Long Pigs is a film that shouldn't work. Shaky cam? Done? Serial killer thriller? Done? Faux snuff film? Done, done. Regardless, through its incisive writing and strong performance by Anthony Alviano, who plays the killer, it succeeds in being both consistently interesting and profoundly disturbing.
Two low-life filmmakers, John (John Terranova) and Chris (co-director Chris Powers) come upon a deal of a lifetime -- they will make a documentary, using serial killer Anthony McAlister (Alviano), who likes to eat his victims, as a subject.
Didn't your mother ever tell you to avoid scary people? Apparently not. Undeterred, the two accompany Anthony on a ride-along. His first victim is a prostitute named Lucy, who he makes into a stew. From step one, the fate of the filmmakers is as violent as it is inevitable.
Anthony justifies his eating habits to the extreme. He doesn't seem to be as much emotionless in that Michael Myers way as utterly and completely shallow in his response to wrongdoing. Something, as they say, just doesn't go to the top floor.
Long Pigs asks the question -- can people who carry out monstrous acts change? Should they forgive themselves when no one else can? Although not reaching the same heights playing a sociopath as Noah Taylor in Simon Rumley's Texas thriller Red, White & Blue, Anthony Alivano, who looks like a more rounded Jason Segel, is effective, dynamic, and chilling.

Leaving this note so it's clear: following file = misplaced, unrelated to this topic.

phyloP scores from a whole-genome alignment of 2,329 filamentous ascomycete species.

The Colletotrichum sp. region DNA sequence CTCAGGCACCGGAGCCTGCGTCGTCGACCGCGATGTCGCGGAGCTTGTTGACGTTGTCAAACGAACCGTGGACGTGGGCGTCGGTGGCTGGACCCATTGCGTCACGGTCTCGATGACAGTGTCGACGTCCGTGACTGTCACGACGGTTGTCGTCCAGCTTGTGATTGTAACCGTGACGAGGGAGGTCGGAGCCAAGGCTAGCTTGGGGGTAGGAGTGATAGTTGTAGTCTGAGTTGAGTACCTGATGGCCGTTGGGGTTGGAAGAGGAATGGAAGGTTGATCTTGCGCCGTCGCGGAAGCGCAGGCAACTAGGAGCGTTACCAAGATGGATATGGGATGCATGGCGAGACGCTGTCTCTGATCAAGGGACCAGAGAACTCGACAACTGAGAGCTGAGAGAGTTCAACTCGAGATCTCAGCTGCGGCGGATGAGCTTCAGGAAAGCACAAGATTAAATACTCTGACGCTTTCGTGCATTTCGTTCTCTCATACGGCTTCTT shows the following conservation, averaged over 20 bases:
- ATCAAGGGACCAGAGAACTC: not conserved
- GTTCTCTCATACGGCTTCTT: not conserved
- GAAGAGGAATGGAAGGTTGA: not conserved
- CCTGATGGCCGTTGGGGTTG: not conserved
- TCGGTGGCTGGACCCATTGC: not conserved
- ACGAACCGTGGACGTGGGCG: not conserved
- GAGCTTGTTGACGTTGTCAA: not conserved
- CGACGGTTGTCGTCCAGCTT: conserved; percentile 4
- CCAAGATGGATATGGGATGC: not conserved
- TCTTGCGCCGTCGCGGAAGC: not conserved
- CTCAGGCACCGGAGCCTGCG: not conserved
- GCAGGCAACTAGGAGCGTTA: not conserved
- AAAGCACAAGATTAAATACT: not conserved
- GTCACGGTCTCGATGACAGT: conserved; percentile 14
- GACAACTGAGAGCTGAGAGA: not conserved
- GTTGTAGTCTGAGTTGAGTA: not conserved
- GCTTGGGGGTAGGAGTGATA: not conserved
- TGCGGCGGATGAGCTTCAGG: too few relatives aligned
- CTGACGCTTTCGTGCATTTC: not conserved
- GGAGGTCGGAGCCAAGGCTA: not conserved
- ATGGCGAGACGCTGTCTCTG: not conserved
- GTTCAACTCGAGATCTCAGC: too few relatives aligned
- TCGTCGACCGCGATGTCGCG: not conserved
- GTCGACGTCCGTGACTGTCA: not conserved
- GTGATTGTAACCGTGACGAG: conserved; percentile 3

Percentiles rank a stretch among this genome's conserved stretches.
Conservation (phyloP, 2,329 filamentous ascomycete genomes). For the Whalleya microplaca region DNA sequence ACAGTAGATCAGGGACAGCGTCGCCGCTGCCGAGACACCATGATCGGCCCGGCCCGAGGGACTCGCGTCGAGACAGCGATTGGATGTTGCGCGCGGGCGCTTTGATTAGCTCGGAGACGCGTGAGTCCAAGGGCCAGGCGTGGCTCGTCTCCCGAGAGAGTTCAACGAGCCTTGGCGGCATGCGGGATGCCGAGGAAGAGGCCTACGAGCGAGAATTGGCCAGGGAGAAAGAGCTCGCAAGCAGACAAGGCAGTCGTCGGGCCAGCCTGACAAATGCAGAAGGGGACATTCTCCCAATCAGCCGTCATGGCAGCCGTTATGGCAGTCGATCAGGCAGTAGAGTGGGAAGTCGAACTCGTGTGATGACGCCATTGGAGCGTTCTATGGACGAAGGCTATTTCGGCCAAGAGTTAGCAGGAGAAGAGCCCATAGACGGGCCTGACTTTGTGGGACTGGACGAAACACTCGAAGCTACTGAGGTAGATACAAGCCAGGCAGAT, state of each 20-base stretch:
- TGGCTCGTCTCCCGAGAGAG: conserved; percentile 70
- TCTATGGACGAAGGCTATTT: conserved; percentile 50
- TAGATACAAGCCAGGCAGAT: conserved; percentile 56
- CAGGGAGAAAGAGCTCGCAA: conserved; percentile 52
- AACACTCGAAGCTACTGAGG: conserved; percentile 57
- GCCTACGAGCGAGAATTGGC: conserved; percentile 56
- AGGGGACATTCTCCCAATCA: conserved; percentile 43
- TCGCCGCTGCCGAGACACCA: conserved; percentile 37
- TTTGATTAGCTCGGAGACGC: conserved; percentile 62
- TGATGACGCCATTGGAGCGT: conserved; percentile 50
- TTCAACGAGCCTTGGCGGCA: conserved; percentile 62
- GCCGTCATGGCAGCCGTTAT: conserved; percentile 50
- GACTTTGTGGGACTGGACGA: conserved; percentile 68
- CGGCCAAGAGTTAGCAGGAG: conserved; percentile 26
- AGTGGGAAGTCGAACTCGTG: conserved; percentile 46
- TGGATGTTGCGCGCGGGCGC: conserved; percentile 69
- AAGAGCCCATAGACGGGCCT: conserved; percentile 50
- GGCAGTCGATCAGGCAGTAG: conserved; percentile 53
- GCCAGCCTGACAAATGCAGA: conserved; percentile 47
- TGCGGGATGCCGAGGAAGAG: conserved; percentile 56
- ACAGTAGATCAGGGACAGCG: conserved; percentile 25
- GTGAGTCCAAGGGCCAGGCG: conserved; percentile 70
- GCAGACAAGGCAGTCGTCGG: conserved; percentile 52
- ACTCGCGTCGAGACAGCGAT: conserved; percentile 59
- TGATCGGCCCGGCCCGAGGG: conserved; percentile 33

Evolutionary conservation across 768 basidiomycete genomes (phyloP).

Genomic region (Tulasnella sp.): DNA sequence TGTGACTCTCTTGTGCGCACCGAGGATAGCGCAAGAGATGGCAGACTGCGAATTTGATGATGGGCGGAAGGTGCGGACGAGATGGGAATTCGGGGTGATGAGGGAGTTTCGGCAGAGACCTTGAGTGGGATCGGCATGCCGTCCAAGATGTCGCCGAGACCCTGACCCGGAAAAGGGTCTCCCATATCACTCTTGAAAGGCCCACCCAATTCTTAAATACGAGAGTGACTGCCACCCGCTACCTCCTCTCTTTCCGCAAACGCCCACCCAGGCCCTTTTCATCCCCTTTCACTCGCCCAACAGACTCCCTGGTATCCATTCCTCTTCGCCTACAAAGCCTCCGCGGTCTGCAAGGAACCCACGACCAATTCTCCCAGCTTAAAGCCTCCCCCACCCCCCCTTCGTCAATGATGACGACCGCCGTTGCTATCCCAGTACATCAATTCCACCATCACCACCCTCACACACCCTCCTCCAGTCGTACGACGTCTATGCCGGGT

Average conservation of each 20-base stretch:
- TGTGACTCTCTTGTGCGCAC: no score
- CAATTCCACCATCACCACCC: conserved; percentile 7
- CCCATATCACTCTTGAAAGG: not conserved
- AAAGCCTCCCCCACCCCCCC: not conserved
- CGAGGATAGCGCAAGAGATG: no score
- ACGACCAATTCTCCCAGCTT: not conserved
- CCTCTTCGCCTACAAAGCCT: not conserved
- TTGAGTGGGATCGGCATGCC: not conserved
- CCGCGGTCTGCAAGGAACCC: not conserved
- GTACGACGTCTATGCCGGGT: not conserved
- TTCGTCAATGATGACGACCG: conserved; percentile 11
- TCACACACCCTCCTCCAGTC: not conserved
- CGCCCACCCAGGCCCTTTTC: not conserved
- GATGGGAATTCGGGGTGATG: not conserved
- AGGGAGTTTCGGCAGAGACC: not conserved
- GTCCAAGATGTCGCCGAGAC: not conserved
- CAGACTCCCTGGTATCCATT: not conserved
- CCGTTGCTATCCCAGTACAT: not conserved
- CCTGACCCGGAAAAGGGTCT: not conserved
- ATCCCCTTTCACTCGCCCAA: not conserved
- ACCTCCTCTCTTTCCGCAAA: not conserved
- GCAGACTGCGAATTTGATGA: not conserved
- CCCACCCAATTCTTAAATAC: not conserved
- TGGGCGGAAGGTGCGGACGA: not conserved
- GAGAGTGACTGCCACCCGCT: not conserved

Paul Fowles also stands out as the grieving father of Ashley, McAlister's only child victim. His deadened smile as he greets the filmmakers and eventual breakdown ring true. The film also incorporates interviews with a callous radio show host (Roger King), stressed cop (Shane Harbinson), and an uber-Liberal serial killer expert. Through discussions of Ed Gein, fictional killer Norman Bates, and different archetypes of serial murderers, she pleads sympathy and integration into society for their kind. Her words show mercy, but she hasn't seen the things the cop has.
The documentary-style technique does not become strained or distracting. That's the thing. Sporting the odd and the unusual, this surprisingly good first feature throws common cinematic techniques out the window. In doing this, it gets away with murder.